It would be easy to think that Apple’s sapphire iPhone dreams went down the pan when GT Advanced Technologies went bust, but Apple’s nothing if not persistent.
Today, the U.S. Patent and Trademark Office published a patent application from Apple describing a new method for manufacturing sapphire displays by irradiating the sapphire crystal and then using a laser and “second gas medium” to slice it into the super-thin sheets Apple requires.
As Apple’s application explains, sapphire crystal is paradoxically both incredibly hard and very brittle. The sapphire itself rates 9.0 on the Mohs scale, which means that it is capable of scratching almost all other minerals — including physical cutting tools.
However, it is also delicate in the sense that small defects in the surface or edge of a sapphire substrate can result in “dramatic strength reductions.”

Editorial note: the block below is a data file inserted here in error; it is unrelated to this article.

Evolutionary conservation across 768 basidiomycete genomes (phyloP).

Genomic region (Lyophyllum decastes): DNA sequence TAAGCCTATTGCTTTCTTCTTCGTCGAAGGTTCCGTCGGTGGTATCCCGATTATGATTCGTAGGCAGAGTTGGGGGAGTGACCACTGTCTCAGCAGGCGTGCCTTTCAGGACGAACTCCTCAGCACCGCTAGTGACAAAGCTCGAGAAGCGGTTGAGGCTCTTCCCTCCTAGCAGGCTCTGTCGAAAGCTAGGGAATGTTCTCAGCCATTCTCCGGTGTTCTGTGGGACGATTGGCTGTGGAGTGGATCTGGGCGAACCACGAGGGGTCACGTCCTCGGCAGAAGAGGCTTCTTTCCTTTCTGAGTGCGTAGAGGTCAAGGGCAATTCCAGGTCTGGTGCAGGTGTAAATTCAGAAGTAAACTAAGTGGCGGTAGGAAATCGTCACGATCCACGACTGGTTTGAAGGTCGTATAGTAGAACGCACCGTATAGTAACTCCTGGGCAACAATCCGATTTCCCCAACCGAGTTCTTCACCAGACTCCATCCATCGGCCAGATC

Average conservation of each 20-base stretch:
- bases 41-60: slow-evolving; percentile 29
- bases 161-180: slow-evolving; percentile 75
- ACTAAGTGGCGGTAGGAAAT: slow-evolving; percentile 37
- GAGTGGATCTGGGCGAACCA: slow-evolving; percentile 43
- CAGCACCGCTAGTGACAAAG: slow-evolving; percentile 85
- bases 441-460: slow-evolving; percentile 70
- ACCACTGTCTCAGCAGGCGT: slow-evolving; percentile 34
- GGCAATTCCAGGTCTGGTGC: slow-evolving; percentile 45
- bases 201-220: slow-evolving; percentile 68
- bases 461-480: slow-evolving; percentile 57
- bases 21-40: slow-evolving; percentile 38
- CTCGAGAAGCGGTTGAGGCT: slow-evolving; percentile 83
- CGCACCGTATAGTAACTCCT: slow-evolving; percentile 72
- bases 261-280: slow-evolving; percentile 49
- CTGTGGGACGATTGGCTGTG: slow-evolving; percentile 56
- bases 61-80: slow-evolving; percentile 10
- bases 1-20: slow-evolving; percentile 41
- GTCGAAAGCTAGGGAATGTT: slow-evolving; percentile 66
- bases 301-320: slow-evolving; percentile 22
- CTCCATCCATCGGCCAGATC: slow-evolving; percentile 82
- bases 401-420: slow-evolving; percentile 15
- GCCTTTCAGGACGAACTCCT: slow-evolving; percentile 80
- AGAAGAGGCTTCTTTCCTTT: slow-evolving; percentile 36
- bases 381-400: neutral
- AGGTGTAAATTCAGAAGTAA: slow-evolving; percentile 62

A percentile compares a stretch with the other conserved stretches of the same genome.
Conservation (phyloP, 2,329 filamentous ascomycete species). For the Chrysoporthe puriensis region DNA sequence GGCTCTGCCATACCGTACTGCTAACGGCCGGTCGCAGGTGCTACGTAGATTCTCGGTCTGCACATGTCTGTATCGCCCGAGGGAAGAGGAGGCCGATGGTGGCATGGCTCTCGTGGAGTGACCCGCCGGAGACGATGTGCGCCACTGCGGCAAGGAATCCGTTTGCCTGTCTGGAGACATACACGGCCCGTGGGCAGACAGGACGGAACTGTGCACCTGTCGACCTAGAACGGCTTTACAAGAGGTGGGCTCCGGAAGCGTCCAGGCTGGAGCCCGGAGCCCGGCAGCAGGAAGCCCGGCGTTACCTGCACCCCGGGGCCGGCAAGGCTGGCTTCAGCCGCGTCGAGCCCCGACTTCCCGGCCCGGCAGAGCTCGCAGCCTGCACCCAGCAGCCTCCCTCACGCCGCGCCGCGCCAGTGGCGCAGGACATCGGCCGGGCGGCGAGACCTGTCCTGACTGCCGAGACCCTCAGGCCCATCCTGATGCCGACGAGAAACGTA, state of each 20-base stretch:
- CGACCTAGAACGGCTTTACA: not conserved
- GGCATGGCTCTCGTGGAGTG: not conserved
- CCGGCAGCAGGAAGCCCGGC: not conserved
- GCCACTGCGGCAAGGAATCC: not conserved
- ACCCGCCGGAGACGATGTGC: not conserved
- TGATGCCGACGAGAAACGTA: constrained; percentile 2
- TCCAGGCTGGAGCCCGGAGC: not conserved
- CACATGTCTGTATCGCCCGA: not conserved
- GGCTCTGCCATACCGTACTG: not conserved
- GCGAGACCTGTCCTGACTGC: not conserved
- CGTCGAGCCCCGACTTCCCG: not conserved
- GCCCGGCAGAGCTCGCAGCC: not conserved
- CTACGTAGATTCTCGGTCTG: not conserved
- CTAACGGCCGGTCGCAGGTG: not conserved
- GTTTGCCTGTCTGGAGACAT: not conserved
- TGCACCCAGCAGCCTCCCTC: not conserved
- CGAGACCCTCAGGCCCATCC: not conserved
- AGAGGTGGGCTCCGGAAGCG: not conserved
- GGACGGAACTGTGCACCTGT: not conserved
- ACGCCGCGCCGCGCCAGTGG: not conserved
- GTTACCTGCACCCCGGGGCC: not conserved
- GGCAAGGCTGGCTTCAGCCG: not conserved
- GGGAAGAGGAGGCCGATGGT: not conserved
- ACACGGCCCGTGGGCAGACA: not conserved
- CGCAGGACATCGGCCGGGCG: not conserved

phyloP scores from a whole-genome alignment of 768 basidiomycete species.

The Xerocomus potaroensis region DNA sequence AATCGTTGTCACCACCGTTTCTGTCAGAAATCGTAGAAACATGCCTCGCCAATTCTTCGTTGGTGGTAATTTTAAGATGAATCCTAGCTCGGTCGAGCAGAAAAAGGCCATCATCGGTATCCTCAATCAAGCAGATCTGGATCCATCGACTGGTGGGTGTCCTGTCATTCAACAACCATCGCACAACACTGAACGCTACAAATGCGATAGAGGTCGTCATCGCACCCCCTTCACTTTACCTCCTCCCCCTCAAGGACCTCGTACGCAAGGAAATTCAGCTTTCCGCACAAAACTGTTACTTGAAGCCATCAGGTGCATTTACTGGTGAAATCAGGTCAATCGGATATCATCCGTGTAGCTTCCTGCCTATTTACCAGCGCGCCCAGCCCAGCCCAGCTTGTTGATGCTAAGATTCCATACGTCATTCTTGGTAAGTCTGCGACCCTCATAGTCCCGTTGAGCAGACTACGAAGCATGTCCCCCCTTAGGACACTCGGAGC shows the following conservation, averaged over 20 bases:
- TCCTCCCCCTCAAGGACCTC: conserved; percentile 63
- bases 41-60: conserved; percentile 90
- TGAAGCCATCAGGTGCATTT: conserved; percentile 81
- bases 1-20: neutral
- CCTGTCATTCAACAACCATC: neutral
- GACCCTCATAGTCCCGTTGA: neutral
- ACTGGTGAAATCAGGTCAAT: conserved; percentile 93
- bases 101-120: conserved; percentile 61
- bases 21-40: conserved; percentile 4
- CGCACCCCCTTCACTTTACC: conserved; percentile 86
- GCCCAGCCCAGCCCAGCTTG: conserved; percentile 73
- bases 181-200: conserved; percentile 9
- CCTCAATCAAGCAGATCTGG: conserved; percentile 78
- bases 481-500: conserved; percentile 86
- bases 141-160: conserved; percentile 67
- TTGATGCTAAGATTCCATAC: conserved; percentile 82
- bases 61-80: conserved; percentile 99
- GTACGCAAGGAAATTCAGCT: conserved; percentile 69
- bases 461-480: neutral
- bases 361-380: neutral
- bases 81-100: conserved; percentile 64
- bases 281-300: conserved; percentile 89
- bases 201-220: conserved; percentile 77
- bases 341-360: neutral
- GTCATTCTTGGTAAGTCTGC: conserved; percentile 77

To solve this, Apple’s efficient laser-cutting patent application would save wear and tear on physical sapphire cutting tools, while also lowering the number of defects made. This in turn would have a positive impact on the all-important yield, necessary to churn out tens of millions of devices.
True, Apple could use this technology for focusing on smaller sapphire components like camera lens covers and Apple Watch displays, but the patent application specifically mentions “mobile phone” as a desired category. All of the diagrams (such as the one above) also show iPhone-size displays being cut.
Now Apple just needs to work out where it’ll get the massive sapphire quantities it needs for its devices.